It all started in the most innocuous of ways.
At the time, I had two email conversations going on, both about cricket. One was with the Hudson brothers, Nick, Steve and Chris. At that point I had known Nick for a decade and had met the others when I was best man at his wedding the year before. Nick, in fact, was the one who first told me about Cricinfo, now the go-to site for all cricket fans but very much in its infancy when he first mentioned it.
The other conversation was with two other friends, both lawyers. James had first introduced me to Rob about fifteen months before, at a game at Lord’s, and we’d carried on chatting ever since. It was James who introduced me to the Guardian’s online commentary on big games, fondly known as the ‘OBO’ and the two of us were for a time in competition to see how often we could get the commentators to print our emails.
On this day, there was a one day game between England and Australia taking place in London, so it was only natural that one of the first things that I did upon reaching the office was to open up my emails and begin talking about the game. In the days before Facebook and Twitter, this was what you did.
Suddenly, Rob sent a very different email. “Something’s happening on the Tube, they’ve shut the Circle and District lines”. I replied something to the effect that it was probably a person on the line, and from that point on things got steadily worse.
Rob first replied that they were reporting a bomb on train, then that there had been more explosions, then, finally, that there had been a bomb on a bus as well. As the morning went on the stories became ever more inaccurate, yet the oddest thing was that it seemed to take an age for anyone to connect what was going on to the September 11th attacks in the USA. It was something so unprecedented, so outrageous, that no-one could take it in.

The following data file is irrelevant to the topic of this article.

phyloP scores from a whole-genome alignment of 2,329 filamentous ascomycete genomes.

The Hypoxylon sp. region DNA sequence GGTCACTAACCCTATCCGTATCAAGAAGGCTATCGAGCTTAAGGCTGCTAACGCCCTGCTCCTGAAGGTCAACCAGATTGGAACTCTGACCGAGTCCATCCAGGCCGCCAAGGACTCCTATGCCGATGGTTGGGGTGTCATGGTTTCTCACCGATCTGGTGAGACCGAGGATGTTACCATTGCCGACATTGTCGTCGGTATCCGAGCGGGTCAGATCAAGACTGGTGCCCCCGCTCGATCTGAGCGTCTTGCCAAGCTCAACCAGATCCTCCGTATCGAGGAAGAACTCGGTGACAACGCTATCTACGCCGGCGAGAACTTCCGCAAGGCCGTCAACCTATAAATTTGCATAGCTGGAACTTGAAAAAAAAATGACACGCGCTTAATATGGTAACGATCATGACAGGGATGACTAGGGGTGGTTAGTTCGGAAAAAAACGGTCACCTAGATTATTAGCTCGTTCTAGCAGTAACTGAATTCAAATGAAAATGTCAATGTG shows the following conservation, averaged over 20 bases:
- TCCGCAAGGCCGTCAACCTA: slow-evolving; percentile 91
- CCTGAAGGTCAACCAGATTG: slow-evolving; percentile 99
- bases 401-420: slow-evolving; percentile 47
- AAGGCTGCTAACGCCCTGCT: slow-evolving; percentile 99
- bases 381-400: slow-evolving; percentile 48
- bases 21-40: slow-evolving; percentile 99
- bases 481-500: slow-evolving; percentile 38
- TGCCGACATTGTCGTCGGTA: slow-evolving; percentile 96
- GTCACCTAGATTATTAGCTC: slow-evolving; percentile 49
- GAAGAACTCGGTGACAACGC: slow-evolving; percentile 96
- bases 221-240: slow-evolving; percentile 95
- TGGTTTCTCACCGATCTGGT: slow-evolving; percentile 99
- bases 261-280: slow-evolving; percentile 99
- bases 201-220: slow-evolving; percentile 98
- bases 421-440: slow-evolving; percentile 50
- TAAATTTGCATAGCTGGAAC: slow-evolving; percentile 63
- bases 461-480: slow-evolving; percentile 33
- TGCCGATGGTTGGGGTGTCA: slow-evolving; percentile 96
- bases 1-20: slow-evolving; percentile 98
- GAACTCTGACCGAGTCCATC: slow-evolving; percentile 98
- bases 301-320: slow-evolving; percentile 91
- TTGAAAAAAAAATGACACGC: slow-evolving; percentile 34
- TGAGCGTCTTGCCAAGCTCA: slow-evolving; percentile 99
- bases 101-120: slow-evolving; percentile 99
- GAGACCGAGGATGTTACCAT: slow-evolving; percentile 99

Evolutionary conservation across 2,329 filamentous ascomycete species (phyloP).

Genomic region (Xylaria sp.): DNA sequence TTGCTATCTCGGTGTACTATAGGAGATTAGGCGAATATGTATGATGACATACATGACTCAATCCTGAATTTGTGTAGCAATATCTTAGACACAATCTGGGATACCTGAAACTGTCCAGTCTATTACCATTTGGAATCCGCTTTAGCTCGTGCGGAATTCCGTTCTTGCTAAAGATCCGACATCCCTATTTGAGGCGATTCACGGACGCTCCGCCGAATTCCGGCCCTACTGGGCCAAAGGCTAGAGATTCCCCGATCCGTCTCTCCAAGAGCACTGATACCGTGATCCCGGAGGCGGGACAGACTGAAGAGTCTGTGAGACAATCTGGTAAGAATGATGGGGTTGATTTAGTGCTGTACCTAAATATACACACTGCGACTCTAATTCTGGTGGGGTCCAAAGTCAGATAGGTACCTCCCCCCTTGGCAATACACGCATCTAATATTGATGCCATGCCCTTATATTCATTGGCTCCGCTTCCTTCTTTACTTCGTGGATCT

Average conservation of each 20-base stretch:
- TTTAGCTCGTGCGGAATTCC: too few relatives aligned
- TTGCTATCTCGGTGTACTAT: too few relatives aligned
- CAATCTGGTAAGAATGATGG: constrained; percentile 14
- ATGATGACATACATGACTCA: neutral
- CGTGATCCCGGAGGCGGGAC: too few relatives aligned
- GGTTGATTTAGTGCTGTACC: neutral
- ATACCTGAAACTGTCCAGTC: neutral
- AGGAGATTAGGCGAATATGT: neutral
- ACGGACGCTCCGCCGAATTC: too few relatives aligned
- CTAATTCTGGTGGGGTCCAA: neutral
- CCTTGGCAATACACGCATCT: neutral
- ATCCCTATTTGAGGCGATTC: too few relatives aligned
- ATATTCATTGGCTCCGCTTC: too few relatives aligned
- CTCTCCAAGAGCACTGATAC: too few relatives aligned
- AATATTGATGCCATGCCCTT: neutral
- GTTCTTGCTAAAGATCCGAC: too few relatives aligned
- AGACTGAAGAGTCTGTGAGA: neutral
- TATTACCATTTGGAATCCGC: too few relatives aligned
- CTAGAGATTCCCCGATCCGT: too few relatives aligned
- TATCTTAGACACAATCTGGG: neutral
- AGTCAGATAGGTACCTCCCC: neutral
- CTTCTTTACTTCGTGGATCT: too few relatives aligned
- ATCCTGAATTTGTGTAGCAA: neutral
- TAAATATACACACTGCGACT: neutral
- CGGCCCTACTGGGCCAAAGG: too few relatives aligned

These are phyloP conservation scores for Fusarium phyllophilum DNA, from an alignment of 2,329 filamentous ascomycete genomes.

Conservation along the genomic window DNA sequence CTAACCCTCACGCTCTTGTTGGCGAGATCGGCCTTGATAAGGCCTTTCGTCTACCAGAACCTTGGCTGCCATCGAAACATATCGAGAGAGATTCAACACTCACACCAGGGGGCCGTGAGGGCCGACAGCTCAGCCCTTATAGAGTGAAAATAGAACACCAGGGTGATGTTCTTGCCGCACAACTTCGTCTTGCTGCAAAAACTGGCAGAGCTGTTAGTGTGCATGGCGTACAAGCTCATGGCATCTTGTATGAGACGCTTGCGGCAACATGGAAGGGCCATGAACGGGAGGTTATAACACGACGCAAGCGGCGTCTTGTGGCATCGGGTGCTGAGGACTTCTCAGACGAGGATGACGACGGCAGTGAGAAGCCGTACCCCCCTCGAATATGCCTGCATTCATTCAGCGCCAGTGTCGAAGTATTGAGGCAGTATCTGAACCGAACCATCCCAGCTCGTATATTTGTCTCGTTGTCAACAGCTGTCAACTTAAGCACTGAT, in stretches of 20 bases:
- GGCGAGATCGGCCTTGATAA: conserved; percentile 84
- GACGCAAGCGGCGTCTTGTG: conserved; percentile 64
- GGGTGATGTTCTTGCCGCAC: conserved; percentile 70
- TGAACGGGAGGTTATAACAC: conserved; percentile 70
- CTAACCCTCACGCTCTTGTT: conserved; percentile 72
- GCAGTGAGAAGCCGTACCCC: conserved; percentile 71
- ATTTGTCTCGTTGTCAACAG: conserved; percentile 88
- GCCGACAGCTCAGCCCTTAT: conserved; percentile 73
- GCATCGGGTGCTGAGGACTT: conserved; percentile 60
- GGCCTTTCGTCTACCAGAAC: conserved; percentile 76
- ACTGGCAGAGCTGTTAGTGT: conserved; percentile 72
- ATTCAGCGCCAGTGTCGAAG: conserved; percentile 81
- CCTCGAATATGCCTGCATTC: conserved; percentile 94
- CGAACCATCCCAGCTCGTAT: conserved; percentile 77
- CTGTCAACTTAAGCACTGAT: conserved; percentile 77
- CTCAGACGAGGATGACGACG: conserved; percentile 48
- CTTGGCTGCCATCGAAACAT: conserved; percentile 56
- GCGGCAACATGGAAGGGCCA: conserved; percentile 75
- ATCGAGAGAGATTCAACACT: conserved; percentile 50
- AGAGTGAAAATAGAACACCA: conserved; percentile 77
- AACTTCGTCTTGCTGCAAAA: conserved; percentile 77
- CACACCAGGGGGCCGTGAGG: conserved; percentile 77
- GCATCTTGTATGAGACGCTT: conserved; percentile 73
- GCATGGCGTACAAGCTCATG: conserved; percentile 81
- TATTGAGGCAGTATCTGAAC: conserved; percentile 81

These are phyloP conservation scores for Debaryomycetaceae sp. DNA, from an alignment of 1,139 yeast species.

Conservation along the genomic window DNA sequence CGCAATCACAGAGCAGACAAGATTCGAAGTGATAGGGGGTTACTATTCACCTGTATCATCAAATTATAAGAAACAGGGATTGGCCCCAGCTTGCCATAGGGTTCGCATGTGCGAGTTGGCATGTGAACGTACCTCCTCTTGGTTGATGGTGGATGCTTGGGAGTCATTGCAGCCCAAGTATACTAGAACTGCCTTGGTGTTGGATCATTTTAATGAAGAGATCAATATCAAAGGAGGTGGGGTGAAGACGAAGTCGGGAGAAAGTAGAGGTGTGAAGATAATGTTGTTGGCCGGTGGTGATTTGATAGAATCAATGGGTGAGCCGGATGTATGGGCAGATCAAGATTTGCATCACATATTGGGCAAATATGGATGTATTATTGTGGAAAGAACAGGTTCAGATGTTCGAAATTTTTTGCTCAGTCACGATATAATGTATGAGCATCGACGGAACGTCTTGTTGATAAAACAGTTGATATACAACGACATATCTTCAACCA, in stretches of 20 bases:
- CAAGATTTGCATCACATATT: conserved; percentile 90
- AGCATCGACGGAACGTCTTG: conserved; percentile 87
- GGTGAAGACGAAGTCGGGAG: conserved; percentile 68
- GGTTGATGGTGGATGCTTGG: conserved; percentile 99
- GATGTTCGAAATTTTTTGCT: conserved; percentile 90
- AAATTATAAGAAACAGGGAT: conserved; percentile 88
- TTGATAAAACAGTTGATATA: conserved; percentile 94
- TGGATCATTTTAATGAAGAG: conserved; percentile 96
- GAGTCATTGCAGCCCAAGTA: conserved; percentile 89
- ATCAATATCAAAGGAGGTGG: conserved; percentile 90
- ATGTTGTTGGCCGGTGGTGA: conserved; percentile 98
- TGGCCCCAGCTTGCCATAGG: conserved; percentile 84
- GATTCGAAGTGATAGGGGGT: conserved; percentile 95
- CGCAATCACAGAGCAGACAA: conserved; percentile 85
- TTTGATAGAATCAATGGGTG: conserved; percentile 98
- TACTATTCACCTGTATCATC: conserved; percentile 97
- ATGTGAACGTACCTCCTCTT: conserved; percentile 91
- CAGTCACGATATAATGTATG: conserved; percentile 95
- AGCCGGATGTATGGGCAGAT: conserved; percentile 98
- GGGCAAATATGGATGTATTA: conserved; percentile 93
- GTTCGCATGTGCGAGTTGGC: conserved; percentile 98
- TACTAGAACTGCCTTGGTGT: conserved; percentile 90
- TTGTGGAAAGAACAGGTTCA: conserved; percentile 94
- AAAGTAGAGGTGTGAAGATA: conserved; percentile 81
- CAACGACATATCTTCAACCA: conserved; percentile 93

And yet there was a strange determination to return to normality as soon as possible. In Leeds, the match between England and Australia went ahead, and England won. Online, the Guardian continued with their commentary, yet in a decision which baffles me, banned commentator Lawrence Booth from doing much more than reporting the action on the pitch. I’ve tried to find it on their website, but it seems to have gone forever. Again, odd, because no cricket match has been played under similar circumstances and even though it was in my view badly handled, it is still an important moment in history.
That’s not quite the most memorable moment about the day. That was the email that Rob sent after he realised that his then fiancee, Amanda, had been on the bus which left Tavistock Square just before the bus explosion. I’ve never seen, before or since, an email which in itself gave the impression of being white and shaking. That, for me, sums up the terror of those closely connected with the event every bit as much as the fact that even those running a large media group didn’t know how to react to it. It was a day that even those of us who were many miles from it will never forget.